WASHINGTON -- The Obama administration plans to "surge" its immigration enforcement, open facilities to detain families and provide additional support to Central American governments in response to a massive increase of unaccompanied minors and others crossing the border, officials announced on Friday.
"We are surging our resources to increase our capacity to detain individuals and adults with children, and to handle immigration court hearings," Deputy Secretary Alejandro Mayorkas of the Department of Homeland Security said on a call with reporters. "This will allow Immigration and Customs Enforcement ... to return unlawful migrants from Central America who are ordered removed to their home countries more quickly."
The move comes after a large increase in the number of immigrants crossing the U.S.-Mexico border over recent months. Most of them are from Central America and they are often unaccompanied minors. The influx has caused a crisis for the federal government, which has been left scrambling for places to house those who have been detained.
Mayorkas said the border patrol apprehended 39,000 adults with children between the beginning of October and the end of May. Agents apprehended 52,000 children in the period from October to June 15, he said.
Some families have been released but remain in deportation proceedings, although the government has not provided information on how many there are or whether they are reporting later to immigration agents as instructed.
The government plans to increase its capacity to deal with immigrants at the border as quickly as possible, Mayorkas and other officials said on the conference call. That will include assigning additional immigration judges and officers to process deportation and asylum cases.
Mayorkas said decisions about detention are made on a case-by-case basis, but did not provide details about how many families have met the requirement to report to immigration agents after being released. He said that in addition to detention, alternatives like ankle bracelets or parole will be used for families.
Family detention of undocumented immigrants was widely criticized when it was used more commonly. The T. Don Hutto facility in Texas hosted families and was described in 2007 as prison-like, with few services like education or recreation for children. The government announced in 2009 that families will no longer be housed there.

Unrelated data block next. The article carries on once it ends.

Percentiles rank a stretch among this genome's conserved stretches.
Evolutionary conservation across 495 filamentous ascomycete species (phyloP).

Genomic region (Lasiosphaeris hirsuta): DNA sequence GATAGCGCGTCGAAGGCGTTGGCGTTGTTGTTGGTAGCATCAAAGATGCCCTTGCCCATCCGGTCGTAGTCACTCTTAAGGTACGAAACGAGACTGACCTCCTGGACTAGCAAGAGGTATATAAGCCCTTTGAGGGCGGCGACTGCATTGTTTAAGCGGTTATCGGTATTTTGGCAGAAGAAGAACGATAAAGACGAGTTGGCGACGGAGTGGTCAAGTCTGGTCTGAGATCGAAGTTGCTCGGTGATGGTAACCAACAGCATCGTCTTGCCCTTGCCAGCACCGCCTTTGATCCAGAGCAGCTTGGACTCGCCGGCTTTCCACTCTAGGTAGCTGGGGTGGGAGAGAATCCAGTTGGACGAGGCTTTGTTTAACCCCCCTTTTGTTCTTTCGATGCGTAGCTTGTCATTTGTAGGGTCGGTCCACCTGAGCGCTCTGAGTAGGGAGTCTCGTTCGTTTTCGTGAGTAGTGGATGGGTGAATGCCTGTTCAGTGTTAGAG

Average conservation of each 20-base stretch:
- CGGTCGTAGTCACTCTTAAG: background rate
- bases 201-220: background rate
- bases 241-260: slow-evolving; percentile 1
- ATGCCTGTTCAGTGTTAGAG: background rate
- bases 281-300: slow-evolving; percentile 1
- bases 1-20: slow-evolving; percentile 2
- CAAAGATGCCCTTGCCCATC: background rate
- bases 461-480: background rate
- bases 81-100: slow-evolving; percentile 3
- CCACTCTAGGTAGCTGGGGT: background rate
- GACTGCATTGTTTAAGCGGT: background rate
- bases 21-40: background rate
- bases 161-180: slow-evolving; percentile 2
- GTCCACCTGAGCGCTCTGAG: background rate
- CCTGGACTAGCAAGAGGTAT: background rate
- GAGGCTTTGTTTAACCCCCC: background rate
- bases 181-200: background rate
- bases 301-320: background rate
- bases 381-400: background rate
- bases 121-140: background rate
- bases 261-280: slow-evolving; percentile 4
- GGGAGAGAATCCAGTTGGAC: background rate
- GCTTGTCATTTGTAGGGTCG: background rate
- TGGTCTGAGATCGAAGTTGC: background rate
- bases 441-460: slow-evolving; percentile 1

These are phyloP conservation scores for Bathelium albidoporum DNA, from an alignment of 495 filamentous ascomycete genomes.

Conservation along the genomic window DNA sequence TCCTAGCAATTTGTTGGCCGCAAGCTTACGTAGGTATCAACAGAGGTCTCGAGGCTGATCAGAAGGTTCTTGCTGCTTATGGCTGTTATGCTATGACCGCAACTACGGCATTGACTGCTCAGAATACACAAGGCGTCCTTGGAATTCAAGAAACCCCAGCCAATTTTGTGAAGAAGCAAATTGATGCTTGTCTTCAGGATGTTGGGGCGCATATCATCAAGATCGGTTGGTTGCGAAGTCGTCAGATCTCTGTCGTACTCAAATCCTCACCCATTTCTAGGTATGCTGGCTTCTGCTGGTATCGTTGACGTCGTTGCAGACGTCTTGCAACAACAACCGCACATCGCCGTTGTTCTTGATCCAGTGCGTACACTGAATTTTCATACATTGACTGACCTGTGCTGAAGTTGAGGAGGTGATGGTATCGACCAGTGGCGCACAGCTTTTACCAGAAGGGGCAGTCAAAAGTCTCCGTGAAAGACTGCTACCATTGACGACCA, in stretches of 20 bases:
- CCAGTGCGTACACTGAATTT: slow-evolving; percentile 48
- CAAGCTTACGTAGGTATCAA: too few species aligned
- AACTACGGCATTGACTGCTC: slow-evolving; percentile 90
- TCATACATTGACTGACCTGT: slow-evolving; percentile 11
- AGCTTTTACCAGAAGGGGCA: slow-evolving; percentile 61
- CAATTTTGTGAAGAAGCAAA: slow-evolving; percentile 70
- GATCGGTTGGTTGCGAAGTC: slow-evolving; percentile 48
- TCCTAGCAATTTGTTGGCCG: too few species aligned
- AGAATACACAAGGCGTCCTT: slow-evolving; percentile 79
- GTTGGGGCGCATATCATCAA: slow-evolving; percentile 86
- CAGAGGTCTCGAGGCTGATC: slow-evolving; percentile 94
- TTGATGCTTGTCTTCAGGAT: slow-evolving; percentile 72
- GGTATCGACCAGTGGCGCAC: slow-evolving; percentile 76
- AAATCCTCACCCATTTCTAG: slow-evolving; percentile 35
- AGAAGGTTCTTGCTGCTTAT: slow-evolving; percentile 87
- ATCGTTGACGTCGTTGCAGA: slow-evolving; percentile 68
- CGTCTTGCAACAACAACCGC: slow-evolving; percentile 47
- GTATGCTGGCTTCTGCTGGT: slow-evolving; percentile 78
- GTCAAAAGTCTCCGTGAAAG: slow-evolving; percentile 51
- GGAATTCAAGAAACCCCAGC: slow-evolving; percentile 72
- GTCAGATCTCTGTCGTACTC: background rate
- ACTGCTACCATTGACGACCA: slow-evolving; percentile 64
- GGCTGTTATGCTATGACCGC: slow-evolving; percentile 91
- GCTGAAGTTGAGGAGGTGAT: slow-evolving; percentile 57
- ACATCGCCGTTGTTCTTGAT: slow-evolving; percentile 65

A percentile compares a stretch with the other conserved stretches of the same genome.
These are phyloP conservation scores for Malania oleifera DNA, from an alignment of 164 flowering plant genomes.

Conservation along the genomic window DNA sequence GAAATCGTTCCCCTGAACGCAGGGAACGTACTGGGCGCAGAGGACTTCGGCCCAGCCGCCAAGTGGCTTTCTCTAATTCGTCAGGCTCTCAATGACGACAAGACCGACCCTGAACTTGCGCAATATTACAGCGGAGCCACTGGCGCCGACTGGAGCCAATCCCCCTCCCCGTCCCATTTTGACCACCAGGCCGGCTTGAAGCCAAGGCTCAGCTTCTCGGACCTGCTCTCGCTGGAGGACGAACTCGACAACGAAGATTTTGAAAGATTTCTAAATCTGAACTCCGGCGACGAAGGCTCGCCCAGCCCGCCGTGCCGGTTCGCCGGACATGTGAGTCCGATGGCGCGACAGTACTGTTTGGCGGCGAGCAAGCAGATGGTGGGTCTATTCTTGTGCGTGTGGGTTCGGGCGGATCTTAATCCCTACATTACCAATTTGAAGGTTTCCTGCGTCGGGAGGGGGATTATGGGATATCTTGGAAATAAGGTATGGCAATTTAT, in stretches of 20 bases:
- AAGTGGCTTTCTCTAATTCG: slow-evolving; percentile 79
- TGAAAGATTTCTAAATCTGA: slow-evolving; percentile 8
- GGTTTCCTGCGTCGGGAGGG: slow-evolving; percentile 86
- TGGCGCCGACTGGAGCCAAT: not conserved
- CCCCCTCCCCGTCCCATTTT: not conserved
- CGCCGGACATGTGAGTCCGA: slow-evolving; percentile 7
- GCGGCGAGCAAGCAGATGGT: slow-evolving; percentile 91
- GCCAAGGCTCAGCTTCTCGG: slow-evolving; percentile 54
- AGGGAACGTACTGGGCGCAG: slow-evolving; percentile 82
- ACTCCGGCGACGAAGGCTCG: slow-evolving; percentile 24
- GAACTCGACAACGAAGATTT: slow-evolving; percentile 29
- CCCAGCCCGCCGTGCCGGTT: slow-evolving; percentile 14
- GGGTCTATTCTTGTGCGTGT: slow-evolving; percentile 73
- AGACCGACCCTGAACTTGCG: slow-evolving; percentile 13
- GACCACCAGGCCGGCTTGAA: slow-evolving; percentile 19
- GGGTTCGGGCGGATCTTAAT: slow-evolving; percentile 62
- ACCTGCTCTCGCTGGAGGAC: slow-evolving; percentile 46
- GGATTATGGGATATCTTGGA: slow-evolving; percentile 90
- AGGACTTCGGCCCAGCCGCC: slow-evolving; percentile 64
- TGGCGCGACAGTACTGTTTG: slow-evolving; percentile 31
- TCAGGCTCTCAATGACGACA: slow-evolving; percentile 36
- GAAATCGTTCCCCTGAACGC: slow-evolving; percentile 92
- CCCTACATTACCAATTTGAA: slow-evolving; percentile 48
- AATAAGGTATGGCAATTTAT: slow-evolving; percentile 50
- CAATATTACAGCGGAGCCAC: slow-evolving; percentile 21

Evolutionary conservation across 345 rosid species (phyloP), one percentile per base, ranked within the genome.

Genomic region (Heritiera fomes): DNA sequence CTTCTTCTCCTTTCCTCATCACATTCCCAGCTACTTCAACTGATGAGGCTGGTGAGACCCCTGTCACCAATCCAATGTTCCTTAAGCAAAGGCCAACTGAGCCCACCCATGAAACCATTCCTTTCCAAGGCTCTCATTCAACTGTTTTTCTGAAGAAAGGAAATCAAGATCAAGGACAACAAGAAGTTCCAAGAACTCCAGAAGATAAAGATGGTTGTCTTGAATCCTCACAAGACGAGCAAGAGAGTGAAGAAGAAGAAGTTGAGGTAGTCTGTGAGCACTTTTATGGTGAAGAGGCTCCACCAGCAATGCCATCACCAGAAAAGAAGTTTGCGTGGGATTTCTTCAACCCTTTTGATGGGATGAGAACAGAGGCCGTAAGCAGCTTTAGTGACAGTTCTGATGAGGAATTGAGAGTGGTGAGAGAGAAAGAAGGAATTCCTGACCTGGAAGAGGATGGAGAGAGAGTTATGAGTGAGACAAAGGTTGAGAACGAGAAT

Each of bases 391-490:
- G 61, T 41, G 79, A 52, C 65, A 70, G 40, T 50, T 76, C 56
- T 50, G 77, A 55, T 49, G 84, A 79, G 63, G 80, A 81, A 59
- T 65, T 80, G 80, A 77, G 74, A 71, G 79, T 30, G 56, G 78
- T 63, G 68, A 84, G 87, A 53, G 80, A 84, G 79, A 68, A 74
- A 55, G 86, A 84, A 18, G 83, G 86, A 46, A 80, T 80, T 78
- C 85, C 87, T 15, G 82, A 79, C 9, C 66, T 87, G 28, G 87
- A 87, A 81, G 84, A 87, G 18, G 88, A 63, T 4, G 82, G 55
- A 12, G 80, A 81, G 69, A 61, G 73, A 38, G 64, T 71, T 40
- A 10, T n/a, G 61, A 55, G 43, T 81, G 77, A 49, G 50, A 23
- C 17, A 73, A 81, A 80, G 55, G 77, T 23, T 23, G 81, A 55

Immigrant advocates argue that the government should not detain families, and instead should use alternatives to detention, until their deportation cases are settled.
"It's a real step backwards for immigration policy," said Bob Libal, the executive director of Grassroots Leadership, which advocates for alternatives to detention. "Detention should always be used as a last option ... the harm that comes from children from being detained is well-documented, and if we don't have to do this, we shouldn't be doing it."
Sen. Bob Menendez (D-N.J.), who released a plan on Thursday for dealing with the crisis, said in a statement Friday that he was concerned about the administration's plan to increase detention facilities for families.
“Using up our nation’s resources to jail families will not be a deterrent -- these kids are fleeing violence and are willing to risk their lives to cross the border," he said. "The threat of a jail will not stop these families from coming here. Instead, we need to fully address the root causes of the crisis."
The White House also plans to do what it can to combat misinformation about its policies. Vice President Joe Biden is currently in Guatemala and will reiterate that unaccompanied minors are not eligible for policies that would allow them to stay, such as the Deferred Action for Childhood Arrivals program for undocumented immigrants who came to the U.S. as children.
The U.S. government will provide Central Americans with $9.6 million for receiving and reintegrating immigrants who are deported, and launch specific programs in El Salvador, Guatemala and Honduras aimed at increasing security. It will also provide $161.5 million this year for programs under the Central America Regional Security Initiative, which focuses on combating crime and increasing cooperation with the region.
Cecilia Muñoz, director of the White House Domestic Policy Council, told reporters that Biden will speak to Central American leaders about plans to work together and "deal with the misinformation that is being deliberately planted by the criminal organizations, by smuggling networks about what people can expect if they come to the United States."
Rep. Bob Goodlatte (R-Va.) called the administration's plan "smoke and mirrors" and blamed Obama for the crisis, saying his immigration policies make people think they can come to the country illegally and stay.
"If President Obama really wants to fix this problem, he should implement real solutions, such as enforcing our immigration laws, reversing his policies that created this mess in the first place, and proposing urgently needed legislative fixes," he said in a statement. "But unfortunately, he is using deceptive tactics to make it appear that he is doing something when he actually isn’t."
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